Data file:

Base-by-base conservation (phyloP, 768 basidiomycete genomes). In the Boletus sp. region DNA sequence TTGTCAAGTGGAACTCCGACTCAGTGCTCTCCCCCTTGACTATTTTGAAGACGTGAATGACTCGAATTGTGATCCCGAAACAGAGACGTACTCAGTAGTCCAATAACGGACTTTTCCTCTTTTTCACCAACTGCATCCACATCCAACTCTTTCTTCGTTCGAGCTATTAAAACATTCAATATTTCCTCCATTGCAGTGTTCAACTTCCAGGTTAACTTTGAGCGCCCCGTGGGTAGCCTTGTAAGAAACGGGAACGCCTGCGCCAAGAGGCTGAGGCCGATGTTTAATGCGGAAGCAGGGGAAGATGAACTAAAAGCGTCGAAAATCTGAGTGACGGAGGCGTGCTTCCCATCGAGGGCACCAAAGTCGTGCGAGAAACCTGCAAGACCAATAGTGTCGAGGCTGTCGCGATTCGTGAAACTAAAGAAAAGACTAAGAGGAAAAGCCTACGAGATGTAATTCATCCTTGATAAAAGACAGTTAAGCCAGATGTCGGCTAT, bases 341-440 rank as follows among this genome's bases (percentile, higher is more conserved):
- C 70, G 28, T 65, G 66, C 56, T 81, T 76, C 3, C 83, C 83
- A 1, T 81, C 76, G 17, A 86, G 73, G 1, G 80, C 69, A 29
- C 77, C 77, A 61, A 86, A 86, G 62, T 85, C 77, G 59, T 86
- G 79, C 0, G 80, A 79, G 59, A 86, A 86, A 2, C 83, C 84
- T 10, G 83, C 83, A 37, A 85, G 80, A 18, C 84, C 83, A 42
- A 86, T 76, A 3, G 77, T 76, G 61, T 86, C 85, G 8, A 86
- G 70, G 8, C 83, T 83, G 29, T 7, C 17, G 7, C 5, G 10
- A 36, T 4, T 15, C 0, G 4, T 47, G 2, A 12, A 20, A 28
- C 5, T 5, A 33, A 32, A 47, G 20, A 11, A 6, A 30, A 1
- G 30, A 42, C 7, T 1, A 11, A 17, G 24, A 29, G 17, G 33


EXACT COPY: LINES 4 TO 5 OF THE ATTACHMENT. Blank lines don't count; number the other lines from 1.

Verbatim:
- C 77, C 77, A 61, A 86, A 86, G 62, T 85, C 77, G 59, T 86
- G 79, C 0, G 80, A 79, G 59, A 86, A 86, A 2, C 83, C 84